What's this got to do with Ducktales? Well, the 10th Doctor was played by David Tennant, the actor who succeeded the late Alan Young as the voice of Scrooge McDuck in the new revival of the 80's cartoon. The announcement of his casting inspired a slew of Doctor Who + Ducktales ="Ducktor Who" fanart. His casting was a huge surprise to me and the rest of the world; he simply wasn't on anyone's betting pool for the part, but when he was revealed, nobody cried foul. In fact, if there's one thing that old fans seem amicable about in the steady buildup to the big premiere, it that's the new actors seem okay. It's the new character designs/personalities for the nephews and new look of the show that's got fans' feathers ruffled..

Ah, the irony. I can recall that, for decades, Ducktales was often judged harshly by so-called "purists" as a crass deformation of the Carl Barks material. Now the new revival is being looked down in terms of fidelity to that same cartoon! It's all humbug, to me. I'm still amazed we're getting new episodes at all. I want to see this new series - I'm looking forward to it.

In the final 1/3 of The Eyeless, The Doctor drops a reference to Scrooge McDuck as Ebenezer Scrooge in Mickey's Christmas Carol, with the line, "Lead on, McDuck." The character/companion whom he's dropping this line to doesn't really get the nod...and the Doctor's way of explaining why he said it - that the nature of the short trips to the past, present and future of his companion's timeline/lifespan is reminiscent of the Ghosts of Christmas Spirit accompanying Scrooge in Mickey's Christmas Carol and has repercussive effects felt on the traveler - is so offhand that it's really oddly put; I had to read those passages several times to understand it.

So...I thought that was a fun bon-bon to chew on among the other Ducktales bon-bons we've been fed. We were shown hints that the crew knows who these characters are, knows about the old comics, knows about the new comics, remembers the lyrics to the theme song, has a tie-in comic book coming to coincide with the premiere..there was even a life-size replica of the inside of Scrooge's bin as a photo-op booth at the Disney23 convention... They KNOW. We just have to watch. We've been assured we're not getting a journeyman effort from this team.

...confidentially...I DO wish they had kept Scrooge's coat blue with the red collar, cuffs and matching spats. Was that so much to keep?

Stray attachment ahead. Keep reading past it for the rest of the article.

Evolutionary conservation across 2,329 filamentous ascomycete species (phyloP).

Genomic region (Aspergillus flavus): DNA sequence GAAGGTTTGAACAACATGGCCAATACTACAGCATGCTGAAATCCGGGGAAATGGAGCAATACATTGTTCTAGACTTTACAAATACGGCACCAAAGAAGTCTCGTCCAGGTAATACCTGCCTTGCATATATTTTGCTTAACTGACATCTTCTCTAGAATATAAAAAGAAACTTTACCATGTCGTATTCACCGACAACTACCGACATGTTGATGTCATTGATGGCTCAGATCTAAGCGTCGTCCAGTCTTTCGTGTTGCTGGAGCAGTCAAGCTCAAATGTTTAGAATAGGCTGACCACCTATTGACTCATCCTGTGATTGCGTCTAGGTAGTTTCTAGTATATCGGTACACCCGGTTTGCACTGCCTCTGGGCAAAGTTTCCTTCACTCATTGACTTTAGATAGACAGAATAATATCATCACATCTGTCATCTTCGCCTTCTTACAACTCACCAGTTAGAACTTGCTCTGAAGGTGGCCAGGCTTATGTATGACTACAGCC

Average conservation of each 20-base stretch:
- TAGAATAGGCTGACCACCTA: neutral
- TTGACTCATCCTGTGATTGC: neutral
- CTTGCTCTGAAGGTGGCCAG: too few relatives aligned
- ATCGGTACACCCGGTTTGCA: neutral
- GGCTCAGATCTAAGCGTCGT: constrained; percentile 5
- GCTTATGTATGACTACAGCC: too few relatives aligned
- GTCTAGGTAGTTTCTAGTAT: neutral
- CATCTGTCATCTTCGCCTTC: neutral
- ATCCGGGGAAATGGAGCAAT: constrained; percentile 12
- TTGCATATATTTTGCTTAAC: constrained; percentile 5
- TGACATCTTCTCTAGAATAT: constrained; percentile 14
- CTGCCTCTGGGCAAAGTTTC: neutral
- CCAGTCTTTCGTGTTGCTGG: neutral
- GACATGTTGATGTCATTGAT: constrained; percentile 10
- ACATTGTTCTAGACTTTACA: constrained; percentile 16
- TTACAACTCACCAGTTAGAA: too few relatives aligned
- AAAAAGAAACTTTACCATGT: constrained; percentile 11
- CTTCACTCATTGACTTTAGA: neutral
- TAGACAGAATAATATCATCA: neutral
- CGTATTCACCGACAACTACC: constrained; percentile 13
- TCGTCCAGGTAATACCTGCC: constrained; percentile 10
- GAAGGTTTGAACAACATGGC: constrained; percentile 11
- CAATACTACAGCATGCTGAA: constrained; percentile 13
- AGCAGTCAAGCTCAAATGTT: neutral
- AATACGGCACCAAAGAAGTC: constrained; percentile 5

Thursday, April 27, 2017

Powerless...In The Face of Cancellation

Tonight's episode of Powerless will not be seen tonight so that NBC can air encores of Trial and Error...

I liked Powerless. I thought it was cute. I suppose this means I was one of the quarter-million viewers it averaged when it aired on Thursday nights. That was a problem. I think network sitcoms MUST average between 5 and 12 million to get a full season commitment or even a renewal. It doesn't help that the show's lead-in, Superstore, offered the same kind of material and was a program owned by the network...why renew a sitcom they don't own when they can renew a sitcom they can profit from when the reruns are offered in syndication/cable TV?

Powerless had some ambition. If you're not one of the quarter-million viewers who watched it, I'll try to summarize: the show was a sitcom set at a security company that specialized in the research, marketing and development of consumer safety products. The big twist was that it took place in the world of DC Comics superheroes and the company name was Wayne Security, so this meant we had a second Batman TV series currently on the air that did not feature Batman, but featured a peripheral branch of the massive umbrella corporation Wayne Enterprises. Or Waynecorp. Or Wayne Industries. Or the Wayne Foundation..recalling offhand, I'm sure it's Wayne Enterprises, or "W.E" for short. The "Wayne" in charge of overseeing Wayne Security was Van Wayne, a cousin of Bruce, played by Alan Tudyk. Van Wayne could be a reasonable man, but is an immature, incompetent, egocentric buffoon at heart. Enter Emily Locke, the company's new R&D director and show's heroine, played by Vanessa Hudgens, who often had to play straight man to the quirks of Van and her officemates (played by Danny Pudi, Ron Funches, Christina Kirk and Jennie Pierson).

Most of what I just described sounds like the premise a standard sitcom formula with a new element to give it some originality. The weakest thing about the show is that it needed more time to figure out how to mingle it's mashup of genres...and the frustrating thing, here, is that the most-recent episodes hinted that the cast and crew were just starting to find their way...and the network pulled the plug.

There are 3 episodes left to air; I suspect NBC will probably burn them off in a mini-marathon on a Saturday or Sunday night after May, when they need to air some new material after the returning shows have aired their "Season Finale". Could it be revived on another network? Maybe, but I think it might find a happier home on a streaming service like Netflix...or, rather conveniently, the recently-announced streaming service set to debut in 2018 from DC FILMS and Warner Brothers that may or may not have been created to capitalize/compete with Marvel Studios' Netflix offerings..